Although there is a small display of some of the many artefacts found during the 1954 excavations the sculpture featuring Mithras and the bull can be seen at the London Museum.
Another feature of Roman London which can still be traced above ground, so to speak, is that of the roads which ran in and out of the city. Some of the names may be familiar – Ermine St (now the A10/Kingsland Rd), Watling St (of which there are two…), not always easy to see or follow, later changes to the topography can blur the picture but it is always lovely when you accidentally find one such road…
Here is the Watling Street which most likely ran south east past the mithraeum and across London Bridge heading towards Durovernum (Canterbury) and the coast. The site of todays London Bridge is roughly in the same position of the first proper bridge across the Thames built by the Romans.
Unlike later periods of London’s history the Roman story can be a little harder to find however it is well worth the effort should you make the attempt.
Experimental archaeology is the one path that virtually anyone can take to travel back in time; to get an idea of what life may have been like in the distant past. One such place which encapsulates this philosophy is Butser Ancient Farm, a place I had the chance to visit recently.
Butser began life in 1972, in a different location by the late Peter Reynolds, whose passion for experimental archaeology was contagious. The original farm was situated on Butser Hill, in what is now the Queen Elizabeth Country Park, in part because of the evidence for extensive Iron Age field systems on Butser Hill, still visible in the prehistoric field boundaries and earthworks that cover the landscape. However, it did not open to the public until 1974 and because of its popularity moved to a more accessible site at the bottom of Butser Hill. In 1991 the farm moved to its present location (near Chalton, Hampshire – just off the A3).
At Butser it is possible to see ten thousand years of history come to life; to see plans of archaeological sites rise up from the ground; to feel, touch, smell and absorb some of what it may have been like in the past is an experience that should not be missed. All of the buildings which have been reconstructed are based on actual archaeological sites that have been discovered through excavation.
These excavations often only reveal the faintest of remains, the postholes and their layout is usually all archaeologists have to go on as to the type of building. The artefacts found and their position in the structure can also provide clues as to the use of the space inside and outside. Understanding all the fragmentary pieces of evidence can often take a leap of faith particularly for the general public. In this case Butser provides a physical and tangible connection to the past for the visitor.
However, it is much more than that, it is a place where those who study the past can test theories in, not only ancient technologies and construction techniques but also in how sites degrade. Our understanding of how archaeological sites are formed depend very much on understanding how a place degrades, becoming the humps and bumps we see in the landscape.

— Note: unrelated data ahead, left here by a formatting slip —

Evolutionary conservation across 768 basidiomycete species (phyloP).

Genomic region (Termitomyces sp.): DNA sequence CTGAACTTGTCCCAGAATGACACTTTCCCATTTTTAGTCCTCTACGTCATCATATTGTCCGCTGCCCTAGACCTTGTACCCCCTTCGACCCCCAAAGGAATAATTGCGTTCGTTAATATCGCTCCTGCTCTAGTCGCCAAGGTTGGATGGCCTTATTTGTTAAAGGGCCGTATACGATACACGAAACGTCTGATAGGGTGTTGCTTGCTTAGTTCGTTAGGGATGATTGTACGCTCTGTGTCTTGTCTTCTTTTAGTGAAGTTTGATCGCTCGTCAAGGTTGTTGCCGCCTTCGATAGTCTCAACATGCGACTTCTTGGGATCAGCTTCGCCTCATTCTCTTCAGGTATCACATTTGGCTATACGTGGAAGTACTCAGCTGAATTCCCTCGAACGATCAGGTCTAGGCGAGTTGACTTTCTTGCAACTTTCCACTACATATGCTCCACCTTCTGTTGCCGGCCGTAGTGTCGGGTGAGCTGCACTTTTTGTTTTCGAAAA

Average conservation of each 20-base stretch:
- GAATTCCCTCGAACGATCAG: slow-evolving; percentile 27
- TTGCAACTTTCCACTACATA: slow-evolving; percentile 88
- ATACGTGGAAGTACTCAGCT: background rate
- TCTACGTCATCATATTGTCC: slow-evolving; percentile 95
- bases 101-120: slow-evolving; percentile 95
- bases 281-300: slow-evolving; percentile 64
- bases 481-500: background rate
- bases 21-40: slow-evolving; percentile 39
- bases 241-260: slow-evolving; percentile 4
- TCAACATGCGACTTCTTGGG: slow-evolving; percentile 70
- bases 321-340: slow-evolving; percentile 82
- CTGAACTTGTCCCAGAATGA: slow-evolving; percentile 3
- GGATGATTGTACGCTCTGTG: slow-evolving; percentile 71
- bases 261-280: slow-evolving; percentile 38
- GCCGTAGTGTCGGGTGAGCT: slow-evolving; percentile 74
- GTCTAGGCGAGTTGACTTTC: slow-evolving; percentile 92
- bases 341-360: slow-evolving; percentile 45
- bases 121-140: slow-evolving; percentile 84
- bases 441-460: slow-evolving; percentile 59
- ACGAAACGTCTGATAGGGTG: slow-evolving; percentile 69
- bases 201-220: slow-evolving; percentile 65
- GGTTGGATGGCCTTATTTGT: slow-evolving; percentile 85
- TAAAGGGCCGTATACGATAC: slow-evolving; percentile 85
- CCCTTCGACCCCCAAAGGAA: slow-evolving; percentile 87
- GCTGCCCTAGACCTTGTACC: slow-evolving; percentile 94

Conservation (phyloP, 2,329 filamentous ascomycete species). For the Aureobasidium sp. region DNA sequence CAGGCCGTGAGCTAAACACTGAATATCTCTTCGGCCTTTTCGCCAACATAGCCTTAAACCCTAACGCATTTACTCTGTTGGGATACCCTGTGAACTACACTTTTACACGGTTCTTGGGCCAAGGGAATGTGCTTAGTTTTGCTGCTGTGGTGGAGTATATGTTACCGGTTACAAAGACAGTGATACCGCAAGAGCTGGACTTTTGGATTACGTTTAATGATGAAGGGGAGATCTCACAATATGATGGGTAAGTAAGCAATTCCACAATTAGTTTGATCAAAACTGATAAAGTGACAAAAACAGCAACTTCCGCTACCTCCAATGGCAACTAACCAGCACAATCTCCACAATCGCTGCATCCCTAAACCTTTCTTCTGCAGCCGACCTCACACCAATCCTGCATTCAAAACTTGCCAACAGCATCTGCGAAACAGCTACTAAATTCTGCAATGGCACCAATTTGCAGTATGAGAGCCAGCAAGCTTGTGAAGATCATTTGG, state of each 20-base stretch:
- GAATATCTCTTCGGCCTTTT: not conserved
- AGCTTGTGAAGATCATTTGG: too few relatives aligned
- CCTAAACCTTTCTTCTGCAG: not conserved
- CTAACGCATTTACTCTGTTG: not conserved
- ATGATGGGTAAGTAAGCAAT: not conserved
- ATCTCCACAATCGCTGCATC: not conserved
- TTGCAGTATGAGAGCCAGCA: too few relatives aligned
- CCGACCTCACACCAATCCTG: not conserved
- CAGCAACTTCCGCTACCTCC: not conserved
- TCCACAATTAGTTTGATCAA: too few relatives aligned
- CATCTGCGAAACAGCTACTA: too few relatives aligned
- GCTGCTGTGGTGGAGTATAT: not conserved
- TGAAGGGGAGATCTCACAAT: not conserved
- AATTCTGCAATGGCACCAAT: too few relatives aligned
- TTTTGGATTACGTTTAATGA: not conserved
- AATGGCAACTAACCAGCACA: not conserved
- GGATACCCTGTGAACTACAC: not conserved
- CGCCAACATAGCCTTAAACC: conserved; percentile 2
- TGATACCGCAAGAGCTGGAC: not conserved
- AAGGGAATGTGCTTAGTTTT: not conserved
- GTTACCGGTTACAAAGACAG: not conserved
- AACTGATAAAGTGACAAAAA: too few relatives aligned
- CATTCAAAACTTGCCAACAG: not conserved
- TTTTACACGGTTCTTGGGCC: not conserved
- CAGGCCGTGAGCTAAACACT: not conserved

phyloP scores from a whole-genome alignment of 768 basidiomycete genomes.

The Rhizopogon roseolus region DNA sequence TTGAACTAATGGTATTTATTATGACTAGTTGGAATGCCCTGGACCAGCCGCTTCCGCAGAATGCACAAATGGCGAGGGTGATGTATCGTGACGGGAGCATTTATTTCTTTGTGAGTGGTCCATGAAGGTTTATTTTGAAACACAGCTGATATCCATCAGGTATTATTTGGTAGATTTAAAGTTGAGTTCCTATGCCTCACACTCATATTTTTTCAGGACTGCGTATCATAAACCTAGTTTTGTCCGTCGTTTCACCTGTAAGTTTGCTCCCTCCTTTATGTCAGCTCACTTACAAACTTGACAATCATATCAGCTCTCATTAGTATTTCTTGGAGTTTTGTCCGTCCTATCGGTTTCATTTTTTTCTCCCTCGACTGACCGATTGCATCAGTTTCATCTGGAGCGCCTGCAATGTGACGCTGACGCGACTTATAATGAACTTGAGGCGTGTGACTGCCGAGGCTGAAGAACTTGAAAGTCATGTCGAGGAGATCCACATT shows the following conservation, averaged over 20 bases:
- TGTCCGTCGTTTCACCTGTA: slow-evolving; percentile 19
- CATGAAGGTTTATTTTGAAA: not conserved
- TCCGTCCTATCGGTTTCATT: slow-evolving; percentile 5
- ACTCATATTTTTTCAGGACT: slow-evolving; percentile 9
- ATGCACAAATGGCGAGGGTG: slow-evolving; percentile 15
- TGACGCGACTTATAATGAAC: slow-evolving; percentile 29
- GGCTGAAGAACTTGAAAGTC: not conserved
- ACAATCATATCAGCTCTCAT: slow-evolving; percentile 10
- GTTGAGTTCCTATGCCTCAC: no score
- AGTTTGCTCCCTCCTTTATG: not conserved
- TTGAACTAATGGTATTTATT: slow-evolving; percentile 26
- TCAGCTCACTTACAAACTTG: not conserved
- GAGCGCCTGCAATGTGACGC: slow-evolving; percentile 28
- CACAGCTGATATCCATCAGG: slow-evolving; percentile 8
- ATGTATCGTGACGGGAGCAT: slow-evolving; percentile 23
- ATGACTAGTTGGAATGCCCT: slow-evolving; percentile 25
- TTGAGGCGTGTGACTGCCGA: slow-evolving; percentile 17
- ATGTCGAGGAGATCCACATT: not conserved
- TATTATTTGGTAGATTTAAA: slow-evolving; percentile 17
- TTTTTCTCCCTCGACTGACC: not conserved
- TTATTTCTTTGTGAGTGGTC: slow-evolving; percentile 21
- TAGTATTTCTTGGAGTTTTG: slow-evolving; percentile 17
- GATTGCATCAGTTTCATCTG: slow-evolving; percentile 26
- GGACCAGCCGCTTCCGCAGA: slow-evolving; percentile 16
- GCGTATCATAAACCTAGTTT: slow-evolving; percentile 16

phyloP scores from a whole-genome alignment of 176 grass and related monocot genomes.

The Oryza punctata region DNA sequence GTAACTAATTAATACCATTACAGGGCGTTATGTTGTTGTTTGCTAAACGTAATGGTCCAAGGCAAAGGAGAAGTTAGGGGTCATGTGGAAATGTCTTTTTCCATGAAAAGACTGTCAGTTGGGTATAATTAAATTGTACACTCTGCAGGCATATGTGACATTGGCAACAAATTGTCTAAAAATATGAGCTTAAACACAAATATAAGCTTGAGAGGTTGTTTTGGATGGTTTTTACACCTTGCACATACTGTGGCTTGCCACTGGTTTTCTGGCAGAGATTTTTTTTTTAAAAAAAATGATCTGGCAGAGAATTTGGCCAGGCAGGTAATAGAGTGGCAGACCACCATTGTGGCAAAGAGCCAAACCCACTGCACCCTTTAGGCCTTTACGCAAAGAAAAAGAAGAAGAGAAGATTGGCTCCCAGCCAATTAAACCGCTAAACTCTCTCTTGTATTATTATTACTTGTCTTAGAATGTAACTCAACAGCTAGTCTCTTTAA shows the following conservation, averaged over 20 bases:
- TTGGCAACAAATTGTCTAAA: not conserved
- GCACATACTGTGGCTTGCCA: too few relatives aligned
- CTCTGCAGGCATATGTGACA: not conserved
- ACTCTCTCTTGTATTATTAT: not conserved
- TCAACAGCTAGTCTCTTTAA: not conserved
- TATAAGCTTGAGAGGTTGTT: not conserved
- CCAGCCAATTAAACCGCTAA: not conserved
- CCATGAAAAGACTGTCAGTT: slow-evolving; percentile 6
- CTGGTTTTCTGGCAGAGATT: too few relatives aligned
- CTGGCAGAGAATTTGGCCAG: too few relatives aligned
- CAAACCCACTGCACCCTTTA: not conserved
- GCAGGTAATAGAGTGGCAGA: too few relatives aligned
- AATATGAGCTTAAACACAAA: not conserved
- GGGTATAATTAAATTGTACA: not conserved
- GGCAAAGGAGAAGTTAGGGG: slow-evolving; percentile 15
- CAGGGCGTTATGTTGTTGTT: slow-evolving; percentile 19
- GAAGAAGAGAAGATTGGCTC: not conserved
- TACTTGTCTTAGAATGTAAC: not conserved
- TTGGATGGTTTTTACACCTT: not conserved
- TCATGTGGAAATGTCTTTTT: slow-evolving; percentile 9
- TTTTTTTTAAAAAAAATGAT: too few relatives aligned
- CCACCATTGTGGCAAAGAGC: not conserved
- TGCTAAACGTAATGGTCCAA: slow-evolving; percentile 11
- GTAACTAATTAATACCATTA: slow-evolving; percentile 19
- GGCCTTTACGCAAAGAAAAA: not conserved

In addition to the buildings, there are also gardens containing plants that would have been in use at a particular time – known from faunal analysis during excavations. Ancient breeds of sheep, goat and pig are also a feature of the farm, giving the visitor a well-rounded experience. At certain times of the year, they also host various events such as flint knapping weekends, re-enactment groups, storytelling, solstice celebrations and more.
The following are few photos from my visit this year…beginning in the very distant past of the Mesolithic and Neolithic.
In the days preceding my visit the team at Butser along with volunteers from the HMS Queen Elizabeth had a go at erecting a megalith using only the types of technology available in the Neolithic. They moved and raised a 3.5 ton piece of Purbeck limestone using theorised prehistoric techniques. The stone is roughly the same weight as the smaller bluestones at Stonehenge, which were moved over 140 miles around 5000 years ago.
When performing such tasks it is also useful to observe what is left behind, these ephemeral remains are often the hardest to interpret.
From the Neolithic we carefully saunter into the Bronze Age, the time of the roundhouse and metal working…
The Iron Age –
The Roman villa – as with all the structures at Butser the villa was built using only construction techniques known to be used in the Romano-British period. The mosaic is the only known reconstruction in the UK and the aim was to understand some of the finer points in mosaic construction but also to see what happens to it over time.
The Anglo-Saxon halls are the most recent addition to the farm and demonstrate two different types of building style.
As mentioned before Butser also engages in research and education, none of the buildings, gardens or spaces are static museum pieces, they are constantly evolving – adding to our knowledge. Most years the farm is well attended by schools wide and far who get a hands on perspective of life in the past, archaeology and history.
The gardens and the animals are an equally fascinating aspect to the farm, endeavoring to give a much more rounded picture of the past.
For more information I would highly recommend their website (and archive) – Butser Ancient Farm